Briefing

Florida's controversial plan to pave roads with a radioactive material

A bill could allow the state to use phosphogypsum in construction projects

A bill in the Florida House of Representatives, HB 1191, could potentially allow the Sunshine State to pave its roads with a material, phosphogypsum, that is known to have a number of radioactive properties. Environmental groups are calling on Florida Gov. Ron DeSantis (R) to veto the bill. 

What is the material?

Phosphogypsum is described by the U.S. Environmental Protection Agency (EPA) as "a waste product from manufacturing fertilizer." Phosphate rocks are dissolved to create phosphoric acid, which is used in fertilizer and other similar products. The excess left behind is phosphogypsum. 

Phosphate rocks contain "small amounts of naturally-occurring radionuclides, mostly uranium and radium," the EPA reported. As a result, phosphogypsum gives off traces of "the radioactive elements uranium, thorium, and radium," according to the agency. It can also emit the radioactive gas radon, which has been known to cause significant health problems. "About 21,000 lung cancer deaths each year in the U.S. are radon-related," the EPA said. "Exposure to radon is the second leading cause of lung cancer after smoking."

Why is phosphogypsum being considered as a paving material? 

The bill says there is a public interest in finding ways to re-use materials that are clogging landfills. Phosphate mining is the fifth-largest mining industry in the U.S. by quantity of material mined, the EPA reported. In 2019 alone, an estimated 23 million metric tons of phosphate rock were removed from the ground. That process creates a lot of leftover phosphogypsum.

This waste must be stored in stacks "that resemble enormous ponds," explained The Associated Press. Called "gypstacks," these piles are often massive, spanning up to 800 acres and reaching 200 feet in height, per NPR. Florida alone has 24 of these stacks, which totals "about one billion tons of phosphogypsum, with 30 million new tons generated every year through the phosphate fertilizer mining industry," according to the AP.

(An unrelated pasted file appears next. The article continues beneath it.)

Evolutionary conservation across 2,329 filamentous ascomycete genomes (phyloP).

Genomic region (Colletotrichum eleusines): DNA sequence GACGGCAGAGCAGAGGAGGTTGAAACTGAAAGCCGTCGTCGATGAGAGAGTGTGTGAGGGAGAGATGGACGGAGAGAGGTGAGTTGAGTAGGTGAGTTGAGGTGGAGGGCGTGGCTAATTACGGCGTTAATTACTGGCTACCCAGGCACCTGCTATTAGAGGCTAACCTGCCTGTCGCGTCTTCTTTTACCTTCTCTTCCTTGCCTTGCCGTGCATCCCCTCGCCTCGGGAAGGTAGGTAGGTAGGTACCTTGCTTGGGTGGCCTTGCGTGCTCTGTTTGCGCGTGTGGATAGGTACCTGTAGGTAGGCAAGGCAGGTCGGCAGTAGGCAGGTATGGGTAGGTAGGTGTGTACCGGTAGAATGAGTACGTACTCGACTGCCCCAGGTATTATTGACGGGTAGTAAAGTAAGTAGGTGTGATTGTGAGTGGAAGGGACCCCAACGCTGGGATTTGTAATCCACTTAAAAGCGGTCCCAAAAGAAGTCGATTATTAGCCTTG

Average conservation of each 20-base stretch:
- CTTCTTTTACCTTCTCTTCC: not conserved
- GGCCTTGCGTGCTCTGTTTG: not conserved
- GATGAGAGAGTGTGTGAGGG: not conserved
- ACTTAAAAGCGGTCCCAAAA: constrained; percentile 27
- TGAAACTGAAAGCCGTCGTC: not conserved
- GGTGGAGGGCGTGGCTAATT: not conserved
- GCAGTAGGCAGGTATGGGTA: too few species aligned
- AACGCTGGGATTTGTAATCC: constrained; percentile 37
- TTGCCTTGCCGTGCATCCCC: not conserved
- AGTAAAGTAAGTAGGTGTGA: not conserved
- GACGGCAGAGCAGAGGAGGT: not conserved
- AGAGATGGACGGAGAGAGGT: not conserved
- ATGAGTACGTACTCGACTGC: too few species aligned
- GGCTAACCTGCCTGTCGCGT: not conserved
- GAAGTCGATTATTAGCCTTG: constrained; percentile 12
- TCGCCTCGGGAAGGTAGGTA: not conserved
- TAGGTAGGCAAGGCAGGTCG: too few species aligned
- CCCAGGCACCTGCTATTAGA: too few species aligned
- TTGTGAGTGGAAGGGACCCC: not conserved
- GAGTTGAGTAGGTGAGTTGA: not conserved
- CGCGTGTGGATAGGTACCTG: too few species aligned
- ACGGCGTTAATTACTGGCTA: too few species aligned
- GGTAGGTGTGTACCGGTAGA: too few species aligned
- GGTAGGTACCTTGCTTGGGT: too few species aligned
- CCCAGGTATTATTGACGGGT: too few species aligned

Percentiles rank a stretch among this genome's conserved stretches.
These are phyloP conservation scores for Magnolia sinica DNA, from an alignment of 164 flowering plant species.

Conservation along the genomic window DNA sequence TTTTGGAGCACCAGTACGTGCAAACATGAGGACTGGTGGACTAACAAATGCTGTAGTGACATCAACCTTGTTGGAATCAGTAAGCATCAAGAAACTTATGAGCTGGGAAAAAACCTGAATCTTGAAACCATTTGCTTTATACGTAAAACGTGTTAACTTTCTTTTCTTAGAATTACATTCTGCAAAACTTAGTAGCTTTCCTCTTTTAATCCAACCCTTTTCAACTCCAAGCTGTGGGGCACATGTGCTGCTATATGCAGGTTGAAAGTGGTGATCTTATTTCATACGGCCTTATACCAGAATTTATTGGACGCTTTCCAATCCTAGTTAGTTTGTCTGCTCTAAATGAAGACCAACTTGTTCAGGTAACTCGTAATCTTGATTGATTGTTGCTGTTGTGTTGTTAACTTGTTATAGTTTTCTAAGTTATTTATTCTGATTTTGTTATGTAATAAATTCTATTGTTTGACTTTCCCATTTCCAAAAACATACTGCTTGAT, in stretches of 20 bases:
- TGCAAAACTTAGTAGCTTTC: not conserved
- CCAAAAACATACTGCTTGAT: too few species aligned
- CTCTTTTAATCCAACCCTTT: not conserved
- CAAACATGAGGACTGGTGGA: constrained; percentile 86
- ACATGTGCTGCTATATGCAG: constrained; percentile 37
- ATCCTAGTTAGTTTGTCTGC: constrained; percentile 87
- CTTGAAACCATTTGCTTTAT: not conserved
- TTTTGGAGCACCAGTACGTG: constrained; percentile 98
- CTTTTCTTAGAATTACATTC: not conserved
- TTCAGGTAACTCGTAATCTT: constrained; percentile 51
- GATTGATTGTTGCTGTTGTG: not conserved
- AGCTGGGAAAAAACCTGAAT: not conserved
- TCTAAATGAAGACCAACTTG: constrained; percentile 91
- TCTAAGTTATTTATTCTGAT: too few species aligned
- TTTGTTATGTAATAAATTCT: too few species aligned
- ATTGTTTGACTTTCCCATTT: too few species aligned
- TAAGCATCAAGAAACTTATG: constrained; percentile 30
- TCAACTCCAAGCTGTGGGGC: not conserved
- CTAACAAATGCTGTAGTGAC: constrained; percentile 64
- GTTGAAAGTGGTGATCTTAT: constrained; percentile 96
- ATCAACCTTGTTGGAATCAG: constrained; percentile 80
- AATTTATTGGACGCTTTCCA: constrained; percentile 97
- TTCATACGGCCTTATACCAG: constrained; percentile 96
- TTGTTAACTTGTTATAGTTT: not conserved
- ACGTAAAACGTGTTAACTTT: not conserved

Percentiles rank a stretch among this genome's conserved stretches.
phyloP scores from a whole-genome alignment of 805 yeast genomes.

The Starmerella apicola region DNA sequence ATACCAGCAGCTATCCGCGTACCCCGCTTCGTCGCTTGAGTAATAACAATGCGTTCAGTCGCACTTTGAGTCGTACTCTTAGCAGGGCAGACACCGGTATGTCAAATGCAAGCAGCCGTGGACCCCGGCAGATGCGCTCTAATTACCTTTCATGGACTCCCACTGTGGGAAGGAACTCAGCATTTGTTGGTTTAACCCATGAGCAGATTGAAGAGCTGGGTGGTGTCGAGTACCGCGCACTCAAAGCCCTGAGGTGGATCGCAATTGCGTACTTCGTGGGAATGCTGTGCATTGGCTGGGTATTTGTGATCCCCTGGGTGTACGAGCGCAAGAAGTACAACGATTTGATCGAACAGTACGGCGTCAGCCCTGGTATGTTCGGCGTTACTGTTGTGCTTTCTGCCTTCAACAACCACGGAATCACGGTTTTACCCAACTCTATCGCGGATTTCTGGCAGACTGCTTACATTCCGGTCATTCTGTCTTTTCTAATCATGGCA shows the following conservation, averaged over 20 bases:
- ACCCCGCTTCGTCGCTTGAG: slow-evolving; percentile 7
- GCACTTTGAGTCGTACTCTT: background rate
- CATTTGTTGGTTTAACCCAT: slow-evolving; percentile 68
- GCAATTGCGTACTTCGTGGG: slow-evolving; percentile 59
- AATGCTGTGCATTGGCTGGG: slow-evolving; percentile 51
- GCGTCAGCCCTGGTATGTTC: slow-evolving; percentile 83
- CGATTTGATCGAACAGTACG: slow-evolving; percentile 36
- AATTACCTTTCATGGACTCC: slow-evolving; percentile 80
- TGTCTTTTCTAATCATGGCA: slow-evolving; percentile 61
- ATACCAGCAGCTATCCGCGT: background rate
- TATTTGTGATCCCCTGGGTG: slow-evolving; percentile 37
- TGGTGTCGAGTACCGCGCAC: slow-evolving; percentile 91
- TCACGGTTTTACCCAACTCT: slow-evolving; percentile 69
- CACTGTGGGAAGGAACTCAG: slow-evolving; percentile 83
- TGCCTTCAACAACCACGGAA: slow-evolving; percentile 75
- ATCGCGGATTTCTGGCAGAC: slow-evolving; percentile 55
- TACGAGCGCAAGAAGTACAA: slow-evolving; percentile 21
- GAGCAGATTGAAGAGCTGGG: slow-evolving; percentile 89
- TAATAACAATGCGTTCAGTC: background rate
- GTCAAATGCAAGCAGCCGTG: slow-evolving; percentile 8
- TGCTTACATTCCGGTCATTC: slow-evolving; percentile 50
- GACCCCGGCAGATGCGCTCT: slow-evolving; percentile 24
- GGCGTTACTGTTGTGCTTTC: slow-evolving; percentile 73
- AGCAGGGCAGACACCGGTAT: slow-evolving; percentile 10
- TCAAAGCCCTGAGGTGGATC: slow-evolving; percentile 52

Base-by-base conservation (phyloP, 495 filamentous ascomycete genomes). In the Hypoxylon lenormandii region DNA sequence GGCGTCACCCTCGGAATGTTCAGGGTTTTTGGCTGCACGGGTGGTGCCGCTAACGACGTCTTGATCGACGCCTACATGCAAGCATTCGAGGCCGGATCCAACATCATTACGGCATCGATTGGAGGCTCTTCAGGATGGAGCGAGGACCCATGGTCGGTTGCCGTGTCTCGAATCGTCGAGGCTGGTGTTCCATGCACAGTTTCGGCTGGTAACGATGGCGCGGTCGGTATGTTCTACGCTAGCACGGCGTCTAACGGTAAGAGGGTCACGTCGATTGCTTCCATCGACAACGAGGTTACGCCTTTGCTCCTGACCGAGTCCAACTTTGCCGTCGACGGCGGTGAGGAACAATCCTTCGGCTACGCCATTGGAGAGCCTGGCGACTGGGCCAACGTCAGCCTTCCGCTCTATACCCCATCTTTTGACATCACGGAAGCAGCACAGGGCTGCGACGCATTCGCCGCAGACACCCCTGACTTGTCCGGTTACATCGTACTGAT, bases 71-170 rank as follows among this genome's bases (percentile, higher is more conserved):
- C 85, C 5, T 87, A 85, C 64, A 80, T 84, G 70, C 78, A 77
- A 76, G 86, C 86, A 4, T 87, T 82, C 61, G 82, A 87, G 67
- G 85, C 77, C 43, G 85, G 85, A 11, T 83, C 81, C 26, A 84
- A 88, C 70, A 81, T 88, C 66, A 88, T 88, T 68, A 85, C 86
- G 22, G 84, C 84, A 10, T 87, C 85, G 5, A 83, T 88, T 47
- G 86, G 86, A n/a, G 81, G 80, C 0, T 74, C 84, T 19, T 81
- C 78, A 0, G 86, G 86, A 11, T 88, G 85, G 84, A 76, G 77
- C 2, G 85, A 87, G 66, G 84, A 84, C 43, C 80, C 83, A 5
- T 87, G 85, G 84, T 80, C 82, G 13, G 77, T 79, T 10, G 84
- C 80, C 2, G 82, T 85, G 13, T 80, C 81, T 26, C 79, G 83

This significant deposit of phosphogypsum means it is widely available almost everywhere in the state. According to a report from Florida Polytechnic University, the material would be "cheaper and as effective, if not more, as current road base materials," and its use in paving could "speed the degradation of waste and extend the life of a landfill." 

What would the bill permit? 

HB 1191 would allow Florida's Transportation Department to conduct studies to "determine [phosphogypsum's] feasibility as a paving material," the bill says. If approved, phosphogypsum "may be used as a construction aggregate material in accordance with specified regulations if the department determines it suitable for such use." 

The bill was approved by a wide margin in Florida's GOP-led legislature and has a deadline of April 1, 2024, at which point the Transportation Department would issue a recommendation. 

Why are environmental groups upset? 

Environmental groups are concerned that large-scale projects using phosphogypsum could lead to the "contamination of air, water, and soil," The Washington Post reported. Many of these groups have directly asked DeSantis to veto HB 1191. The plan to have roads paved with phosphogypsum is "an egregious handout to an industry that has a lengthy history of damaging the environment and putting public health at risk," Ragan Whitlock, an attorney with the nonprofit Center for Biological Diversity, said in a press release

The groups have also raised concerns about existing problems with the way phosphogypsum is stored. "The industry has a demonstrated history of inadequate management when it comes to phosphogypsum waste," the groups said, adding that the gypstacks are "prone to spills and sinkholes — like the breach at Piney Point and sinkholes at New Wales — that threaten Tampa Bay and the Floridan Aquifer." 

What's next? 

DeSantis hasn't said whether or not he'll veto HB 1191, though the Post noted he did veto a measure last year that would have raised costs for Floridians with solar panels. This may give some small indication as to what he might do. If he takes no action on the bill, it would go into effect automatically. 

Phosphogypsum-paved roads were approved by the EPA in 2020, but the decision was reversed after the Biden administration took office. The agency told NPR that any plans to use phosphogypsum would require an EPA review. 

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